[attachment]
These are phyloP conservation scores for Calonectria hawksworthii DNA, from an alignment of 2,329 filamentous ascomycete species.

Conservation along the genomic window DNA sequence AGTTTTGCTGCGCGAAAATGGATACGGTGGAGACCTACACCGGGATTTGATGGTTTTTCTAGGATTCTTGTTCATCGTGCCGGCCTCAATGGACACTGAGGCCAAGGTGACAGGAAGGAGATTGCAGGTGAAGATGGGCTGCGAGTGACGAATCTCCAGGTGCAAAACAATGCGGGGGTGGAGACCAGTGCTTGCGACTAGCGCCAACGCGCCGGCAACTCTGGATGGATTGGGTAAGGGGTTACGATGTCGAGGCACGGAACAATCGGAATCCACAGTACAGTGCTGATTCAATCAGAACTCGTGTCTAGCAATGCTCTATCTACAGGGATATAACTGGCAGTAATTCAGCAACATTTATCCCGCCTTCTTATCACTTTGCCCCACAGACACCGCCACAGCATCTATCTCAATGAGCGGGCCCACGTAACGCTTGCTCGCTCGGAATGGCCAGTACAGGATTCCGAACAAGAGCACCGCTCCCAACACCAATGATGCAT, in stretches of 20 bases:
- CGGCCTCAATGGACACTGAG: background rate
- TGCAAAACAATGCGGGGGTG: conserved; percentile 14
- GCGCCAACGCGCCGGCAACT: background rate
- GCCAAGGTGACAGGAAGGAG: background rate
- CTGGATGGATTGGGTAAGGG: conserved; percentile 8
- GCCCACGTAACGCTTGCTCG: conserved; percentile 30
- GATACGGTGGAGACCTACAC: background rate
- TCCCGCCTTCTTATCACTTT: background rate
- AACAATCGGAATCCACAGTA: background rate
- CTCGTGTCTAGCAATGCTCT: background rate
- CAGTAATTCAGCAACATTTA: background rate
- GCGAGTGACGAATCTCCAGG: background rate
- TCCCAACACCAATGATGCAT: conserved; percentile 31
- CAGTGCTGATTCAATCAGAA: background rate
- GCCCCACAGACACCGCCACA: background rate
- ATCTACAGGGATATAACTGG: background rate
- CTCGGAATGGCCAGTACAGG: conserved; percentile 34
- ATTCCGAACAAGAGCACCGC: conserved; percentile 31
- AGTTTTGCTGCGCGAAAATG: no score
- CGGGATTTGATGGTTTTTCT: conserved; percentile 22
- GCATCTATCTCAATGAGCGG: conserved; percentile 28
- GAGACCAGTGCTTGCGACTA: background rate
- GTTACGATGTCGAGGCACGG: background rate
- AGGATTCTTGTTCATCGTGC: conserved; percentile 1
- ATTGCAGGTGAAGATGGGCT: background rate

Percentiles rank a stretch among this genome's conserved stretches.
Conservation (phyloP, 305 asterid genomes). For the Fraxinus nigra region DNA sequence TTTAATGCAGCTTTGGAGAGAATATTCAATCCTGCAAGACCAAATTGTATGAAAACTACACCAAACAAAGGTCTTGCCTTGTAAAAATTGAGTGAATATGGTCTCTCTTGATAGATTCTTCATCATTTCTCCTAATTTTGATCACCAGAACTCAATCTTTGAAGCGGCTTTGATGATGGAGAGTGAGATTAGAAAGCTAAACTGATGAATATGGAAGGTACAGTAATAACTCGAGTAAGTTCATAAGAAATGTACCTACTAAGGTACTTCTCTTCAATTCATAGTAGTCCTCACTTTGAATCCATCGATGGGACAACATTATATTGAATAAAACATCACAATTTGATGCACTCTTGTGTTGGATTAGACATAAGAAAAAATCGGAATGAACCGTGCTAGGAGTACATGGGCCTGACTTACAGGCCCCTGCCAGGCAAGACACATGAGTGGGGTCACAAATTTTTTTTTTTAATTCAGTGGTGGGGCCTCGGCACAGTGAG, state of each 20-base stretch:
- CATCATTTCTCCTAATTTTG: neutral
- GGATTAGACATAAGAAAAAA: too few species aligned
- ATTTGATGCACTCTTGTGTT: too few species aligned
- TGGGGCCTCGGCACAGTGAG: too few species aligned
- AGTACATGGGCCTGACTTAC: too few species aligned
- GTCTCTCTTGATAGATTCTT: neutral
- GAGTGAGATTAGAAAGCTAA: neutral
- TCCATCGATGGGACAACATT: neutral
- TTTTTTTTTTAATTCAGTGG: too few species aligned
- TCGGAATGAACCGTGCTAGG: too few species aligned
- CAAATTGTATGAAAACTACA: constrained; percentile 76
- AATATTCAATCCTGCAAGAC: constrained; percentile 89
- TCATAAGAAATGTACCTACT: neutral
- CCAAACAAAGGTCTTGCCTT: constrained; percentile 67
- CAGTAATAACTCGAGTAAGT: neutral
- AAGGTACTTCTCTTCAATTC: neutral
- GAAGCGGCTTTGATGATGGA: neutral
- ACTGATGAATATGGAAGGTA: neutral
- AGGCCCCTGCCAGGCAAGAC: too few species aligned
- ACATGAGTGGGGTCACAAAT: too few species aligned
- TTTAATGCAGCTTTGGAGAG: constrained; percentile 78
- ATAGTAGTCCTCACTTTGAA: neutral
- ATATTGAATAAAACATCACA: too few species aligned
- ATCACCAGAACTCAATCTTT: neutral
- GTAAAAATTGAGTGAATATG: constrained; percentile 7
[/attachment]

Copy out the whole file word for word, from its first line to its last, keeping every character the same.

These are phyloP conservation scores for Calonectria hawksworthii DNA, from an alignment of 2,329 filamentous ascomycete species.

Conservation along the genomic window DNA sequence AGTTTTGCTGCGCGAAAATGGATACGGTGGAGACCTACACCGGGATTTGATGGTTTTTCTAGGATTCTTGTTCATCGTGCCGGCCTCAATGGACACTGAGGCCAAGGTGACAGGAAGGAGATTGCAGGTGAAGATGGGCTGCGAGTGACGAATCTCCAGGTGCAAAACAATGCGGGGGTGGAGACCAGTGCTTGCGACTAGCGCCAACGCGCCGGCAACTCTGGATGGATTGGGTAAGGGGTTACGATGTCGAGGCACGGAACAATCGGAATCCACAGTACAGTGCTGATTCAATCAGAACTCGTGTCTAGCAATGCTCTATCTACAGGGATATAACTGGCAGTAATTCAGCAACATTTATCCCGCCTTCTTATCACTTTGCCCCACAGACACCGCCACAGCATCTATCTCAATGAGCGGGCCCACGTAACGCTTGCTCGCTCGGAATGGCCAGTACAGGATTCCGAACAAGAGCACCGCTCCCAACACCAATGATGCAT, in stretches of 20 bases:
- CGGCCTCAATGGACACTGAG: background rate
- TGCAAAACAATGCGGGGGTG: conserved; percentile 14
- GCGCCAACGCGCCGGCAACT: background rate
- GCCAAGGTGACAGGAAGGAG: background rate
- CTGGATGGATTGGGTAAGGG: conserved; percentile 8
- GCCCACGTAACGCTTGCTCG: conserved; percentile 30
- GATACGGTGGAGACCTACAC: background rate
- TCCCGCCTTCTTATCACTTT: background rate
- AACAATCGGAATCCACAGTA: background rate
- CTCGTGTCTAGCAATGCTCT: background rate
- CAGTAATTCAGCAACATTTA: background rate
- GCGAGTGACGAATCTCCAGG: background rate
- TCCCAACACCAATGATGCAT: conserved; percentile 31
- CAGTGCTGATTCAATCAGAA: background rate
- GCCCCACAGACACCGCCACA: background rate
- ATCTACAGGGATATAACTGG: background rate
- CTCGGAATGGCCAGTACAGG: conserved; percentile 34
- ATTCCGAACAAGAGCACCGC: conserved; percentile 31
- AGTTTTGCTGCGCGAAAATG: no score
- CGGGATTTGATGGTTTTTCT: conserved; percentile 22
- GCATCTATCTCAATGAGCGG: conserved; percentile 28
- GAGACCAGTGCTTGCGACTA: background rate
- GTTACGATGTCGAGGCACGG: background rate
- AGGATTCTTGTTCATCGTGC: conserved; percentile 1
- ATTGCAGGTGAAGATGGGCT: background rate

Percentiles rank a stretch among this genome's conserved stretches.
Conservation (phyloP, 305 asterid genomes). For the Fraxinus nigra region DNA sequence TTTAATGCAGCTTTGGAGAGAATATTCAATCCTGCAAGACCAAATTGTATGAAAACTACACCAAACAAAGGTCTTGCCTTGTAAAAATTGAGTGAATATGGTCTCTCTTGATAGATTCTTCATCATTTCTCCTAATTTTGATCACCAGAACTCAATCTTTGAAGCGGCTTTGATGATGGAGAGTGAGATTAGAAAGCTAAACTGATGAATATGGAAGGTACAGTAATAACTCGAGTAAGTTCATAAGAAATGTACCTACTAAGGTACTTCTCTTCAATTCATAGTAGTCCTCACTTTGAATCCATCGATGGGACAACATTATATTGAATAAAACATCACAATTTGATGCACTCTTGTGTTGGATTAGACATAAGAAAAAATCGGAATGAACCGTGCTAGGAGTACATGGGCCTGACTTACAGGCCCCTGCCAGGCAAGACACATGAGTGGGGTCACAAATTTTTTTTTTTAATTCAGTGGTGGGGCCTCGGCACAGTGAG, state of each 20-base stretch:
- CATCATTTCTCCTAATTTTG: neutral
- GGATTAGACATAAGAAAAAA: too few species aligned
- ATTTGATGCACTCTTGTGTT: too few species aligned
- TGGGGCCTCGGCACAGTGAG: too few species aligned
- AGTACATGGGCCTGACTTAC: too few species aligned
- GTCTCTCTTGATAGATTCTT: neutral
- GAGTGAGATTAGAAAGCTAA: neutral
- TCCATCGATGGGACAACATT: neutral
- TTTTTTTTTTAATTCAGTGG: too few species aligned
- TCGGAATGAACCGTGCTAGG: too few species aligned
- CAAATTGTATGAAAACTACA: constrained; percentile 76
- AATATTCAATCCTGCAAGAC: constrained; percentile 89
- TCATAAGAAATGTACCTACT: neutral
- CCAAACAAAGGTCTTGCCTT: constrained; percentile 67
- CAGTAATAACTCGAGTAAGT: neutral
- AAGGTACTTCTCTTCAATTC: neutral
- GAAGCGGCTTTGATGATGGA: neutral
- ACTGATGAATATGGAAGGTA: neutral
- AGGCCCCTGCCAGGCAAGAC: too few species aligned
- ACATGAGTGGGGTCACAAAT: too few species aligned
- TTTAATGCAGCTTTGGAGAG: constrained; percentile 78
- ATAGTAGTCCTCACTTTGAA: neutral
- ATATTGAATAAAACATCACA: too few species aligned
- ATCACCAGAACTCAATCTTT: neutral
- GTAAAAATTGAGTGAATATG: constrained; percentile 7